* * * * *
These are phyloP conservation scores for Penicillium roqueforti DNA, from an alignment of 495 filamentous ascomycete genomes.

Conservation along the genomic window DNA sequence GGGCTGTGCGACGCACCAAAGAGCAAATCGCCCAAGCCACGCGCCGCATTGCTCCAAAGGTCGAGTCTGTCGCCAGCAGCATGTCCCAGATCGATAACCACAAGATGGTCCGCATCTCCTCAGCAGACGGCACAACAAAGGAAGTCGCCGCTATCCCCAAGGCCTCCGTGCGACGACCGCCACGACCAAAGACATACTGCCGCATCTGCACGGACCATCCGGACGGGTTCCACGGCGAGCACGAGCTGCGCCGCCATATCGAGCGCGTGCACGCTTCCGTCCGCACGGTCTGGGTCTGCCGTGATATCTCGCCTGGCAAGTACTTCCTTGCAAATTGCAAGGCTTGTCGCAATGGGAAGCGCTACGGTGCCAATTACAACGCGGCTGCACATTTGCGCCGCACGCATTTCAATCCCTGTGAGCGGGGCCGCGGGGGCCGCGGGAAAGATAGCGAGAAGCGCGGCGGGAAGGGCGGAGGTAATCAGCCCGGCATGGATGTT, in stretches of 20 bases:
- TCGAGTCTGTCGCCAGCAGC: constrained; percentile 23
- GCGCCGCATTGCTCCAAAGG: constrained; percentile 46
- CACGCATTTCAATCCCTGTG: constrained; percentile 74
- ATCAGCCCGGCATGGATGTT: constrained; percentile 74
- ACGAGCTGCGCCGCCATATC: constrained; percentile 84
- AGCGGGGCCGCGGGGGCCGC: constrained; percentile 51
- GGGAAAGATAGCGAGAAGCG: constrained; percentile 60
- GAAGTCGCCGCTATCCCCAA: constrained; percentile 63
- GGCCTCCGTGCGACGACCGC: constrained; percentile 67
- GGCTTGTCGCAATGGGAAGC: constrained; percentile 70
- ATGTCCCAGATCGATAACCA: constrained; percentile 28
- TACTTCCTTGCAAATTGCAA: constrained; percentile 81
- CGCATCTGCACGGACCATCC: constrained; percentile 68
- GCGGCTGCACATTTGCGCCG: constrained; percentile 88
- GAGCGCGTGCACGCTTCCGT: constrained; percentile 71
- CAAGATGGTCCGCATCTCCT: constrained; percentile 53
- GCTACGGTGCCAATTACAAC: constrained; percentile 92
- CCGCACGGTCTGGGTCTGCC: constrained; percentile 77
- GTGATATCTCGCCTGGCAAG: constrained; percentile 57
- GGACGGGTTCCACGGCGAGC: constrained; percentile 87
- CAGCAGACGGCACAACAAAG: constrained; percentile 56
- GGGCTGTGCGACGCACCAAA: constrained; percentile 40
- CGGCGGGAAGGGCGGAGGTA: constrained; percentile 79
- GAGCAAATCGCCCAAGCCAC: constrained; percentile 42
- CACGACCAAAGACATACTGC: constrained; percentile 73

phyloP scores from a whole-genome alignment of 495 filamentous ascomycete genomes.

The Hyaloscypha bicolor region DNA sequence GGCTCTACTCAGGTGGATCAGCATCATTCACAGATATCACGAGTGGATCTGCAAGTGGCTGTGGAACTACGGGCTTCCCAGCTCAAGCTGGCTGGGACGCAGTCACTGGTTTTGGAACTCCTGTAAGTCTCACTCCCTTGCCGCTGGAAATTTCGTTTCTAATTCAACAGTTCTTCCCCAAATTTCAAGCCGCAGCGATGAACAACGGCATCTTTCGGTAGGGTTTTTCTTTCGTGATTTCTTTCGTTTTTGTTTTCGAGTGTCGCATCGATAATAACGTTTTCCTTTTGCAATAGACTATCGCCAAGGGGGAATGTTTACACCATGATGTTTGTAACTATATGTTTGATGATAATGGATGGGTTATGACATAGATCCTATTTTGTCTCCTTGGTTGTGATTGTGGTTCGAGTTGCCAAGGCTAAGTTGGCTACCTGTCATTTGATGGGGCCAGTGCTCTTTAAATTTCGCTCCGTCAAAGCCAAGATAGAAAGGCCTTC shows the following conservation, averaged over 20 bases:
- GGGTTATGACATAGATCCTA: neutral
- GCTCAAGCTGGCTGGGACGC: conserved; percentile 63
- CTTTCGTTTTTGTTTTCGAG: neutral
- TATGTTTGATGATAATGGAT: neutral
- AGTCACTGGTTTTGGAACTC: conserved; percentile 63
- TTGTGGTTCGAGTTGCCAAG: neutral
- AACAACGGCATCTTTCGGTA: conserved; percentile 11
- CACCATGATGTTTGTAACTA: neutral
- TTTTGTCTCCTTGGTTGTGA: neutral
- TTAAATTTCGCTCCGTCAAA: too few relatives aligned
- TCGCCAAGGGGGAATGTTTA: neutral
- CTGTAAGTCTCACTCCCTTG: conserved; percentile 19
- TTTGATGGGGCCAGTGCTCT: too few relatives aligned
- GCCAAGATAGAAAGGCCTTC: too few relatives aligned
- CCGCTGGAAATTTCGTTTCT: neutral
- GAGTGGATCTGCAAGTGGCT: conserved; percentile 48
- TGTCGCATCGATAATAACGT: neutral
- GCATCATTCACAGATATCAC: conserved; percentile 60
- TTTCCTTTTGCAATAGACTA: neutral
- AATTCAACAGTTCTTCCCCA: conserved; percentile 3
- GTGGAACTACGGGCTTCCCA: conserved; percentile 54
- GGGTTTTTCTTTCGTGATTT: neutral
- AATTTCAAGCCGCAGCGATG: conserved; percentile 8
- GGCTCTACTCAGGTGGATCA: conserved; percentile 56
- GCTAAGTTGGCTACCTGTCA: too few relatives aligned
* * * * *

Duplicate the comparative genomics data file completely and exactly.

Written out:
These are phyloP conservation scores for Penicillium roqueforti DNA, from an alignment of 495 filamentous ascomycete genomes.

Conservation along the genomic window DNA sequence GGGCTGTGCGACGCACCAAAGAGCAAATCGCCCAAGCCACGCGCCGCATTGCTCCAAAGGTCGAGTCTGTCGCCAGCAGCATGTCCCAGATCGATAACCACAAGATGGTCCGCATCTCCTCAGCAGACGGCACAACAAAGGAAGTCGCCGCTATCCCCAAGGCCTCCGTGCGACGACCGCCACGACCAAAGACATACTGCCGCATCTGCACGGACCATCCGGACGGGTTCCACGGCGAGCACGAGCTGCGCCGCCATATCGAGCGCGTGCACGCTTCCGTCCGCACGGTCTGGGTCTGCCGTGATATCTCGCCTGGCAAGTACTTCCTTGCAAATTGCAAGGCTTGTCGCAATGGGAAGCGCTACGGTGCCAATTACAACGCGGCTGCACATTTGCGCCGCACGCATTTCAATCCCTGTGAGCGGGGCCGCGGGGGCCGCGGGAAAGATAGCGAGAAGCGCGGCGGGAAGGGCGGAGGTAATCAGCCCGGCATGGATGTT, in stretches of 20 bases:
- TCGAGTCTGTCGCCAGCAGC: constrained; percentile 23
- GCGCCGCATTGCTCCAAAGG: constrained; percentile 46
- CACGCATTTCAATCCCTGTG: constrained; percentile 74
- ATCAGCCCGGCATGGATGTT: constrained; percentile 74
- ACGAGCTGCGCCGCCATATC: constrained; percentile 84
- AGCGGGGCCGCGGGGGCCGC: constrained; percentile 51
- GGGAAAGATAGCGAGAAGCG: constrained; percentile 60
- GAAGTCGCCGCTATCCCCAA: constrained; percentile 63
- GGCCTCCGTGCGACGACCGC: constrained; percentile 67
- GGCTTGTCGCAATGGGAAGC: constrained; percentile 70
- ATGTCCCAGATCGATAACCA: constrained; percentile 28
- TACTTCCTTGCAAATTGCAA: constrained; percentile 81
- CGCATCTGCACGGACCATCC: constrained; percentile 68
- GCGGCTGCACATTTGCGCCG: constrained; percentile 88
- GAGCGCGTGCACGCTTCCGT: constrained; percentile 71
- CAAGATGGTCCGCATCTCCT: constrained; percentile 53
- GCTACGGTGCCAATTACAAC: constrained; percentile 92
- CCGCACGGTCTGGGTCTGCC: constrained; percentile 77
- GTGATATCTCGCCTGGCAAG: constrained; percentile 57
- GGACGGGTTCCACGGCGAGC: constrained; percentile 87
- CAGCAGACGGCACAACAAAG: constrained; percentile 56
- GGGCTGTGCGACGCACCAAA: constrained; percentile 40
- CGGCGGGAAGGGCGGAGGTA: constrained; percentile 79
- GAGCAAATCGCCCAAGCCAC: constrained; percentile 42
- CACGACCAAAGACATACTGC: constrained; percentile 73

phyloP scores from a whole-genome alignment of 495 filamentous ascomycete genomes.

The Hyaloscypha bicolor region DNA sequence GGCTCTACTCAGGTGGATCAGCATCATTCACAGATATCACGAGTGGATCTGCAAGTGGCTGTGGAACTACGGGCTTCCCAGCTCAAGCTGGCTGGGACGCAGTCACTGGTTTTGGAACTCCTGTAAGTCTCACTCCCTTGCCGCTGGAAATTTCGTTTCTAATTCAACAGTTCTTCCCCAAATTTCAAGCCGCAGCGATGAACAACGGCATCTTTCGGTAGGGTTTTTCTTTCGTGATTTCTTTCGTTTTTGTTTTCGAGTGTCGCATCGATAATAACGTTTTCCTTTTGCAATAGACTATCGCCAAGGGGGAATGTTTACACCATGATGTTTGTAACTATATGTTTGATGATAATGGATGGGTTATGACATAGATCCTATTTTGTCTCCTTGGTTGTGATTGTGGTTCGAGTTGCCAAGGCTAAGTTGGCTACCTGTCATTTGATGGGGCCAGTGCTCTTTAAATTTCGCTCCGTCAAAGCCAAGATAGAAAGGCCTTC shows the following conservation, averaged over 20 bases:
- GGGTTATGACATAGATCCTA: neutral
- GCTCAAGCTGGCTGGGACGC: conserved; percentile 63
- CTTTCGTTTTTGTTTTCGAG: neutral
- TATGTTTGATGATAATGGAT: neutral
- AGTCACTGGTTTTGGAACTC: conserved; percentile 63
- TTGTGGTTCGAGTTGCCAAG: neutral
- AACAACGGCATCTTTCGGTA: conserved; percentile 11
- CACCATGATGTTTGTAACTA: neutral
- TTTTGTCTCCTTGGTTGTGA: neutral
- TTAAATTTCGCTCCGTCAAA: too few relatives aligned
- TCGCCAAGGGGGAATGTTTA: neutral
- CTGTAAGTCTCACTCCCTTG: conserved; percentile 19
- TTTGATGGGGCCAGTGCTCT: too few relatives aligned
- GCCAAGATAGAAAGGCCTTC: too few relatives aligned
- CCGCTGGAAATTTCGTTTCT: neutral
- GAGTGGATCTGCAAGTGGCT: conserved; percentile 48
- TGTCGCATCGATAATAACGT: neutral
- GCATCATTCACAGATATCAC: conserved; percentile 60
- TTTCCTTTTGCAATAGACTA: neutral
- AATTCAACAGTTCTTCCCCA: conserved; percentile 3
- GTGGAACTACGGGCTTCCCA: conserved; percentile 54
- GGGTTTTTCTTTCGTGATTT: neutral
- AATTTCAAGCCGCAGCGATG: conserved; percentile 8
- GGCTCTACTCAGGTGGATCA: conserved; percentile 56
- GCTAAGTTGGCTACCTGTCA: too few relatives aligned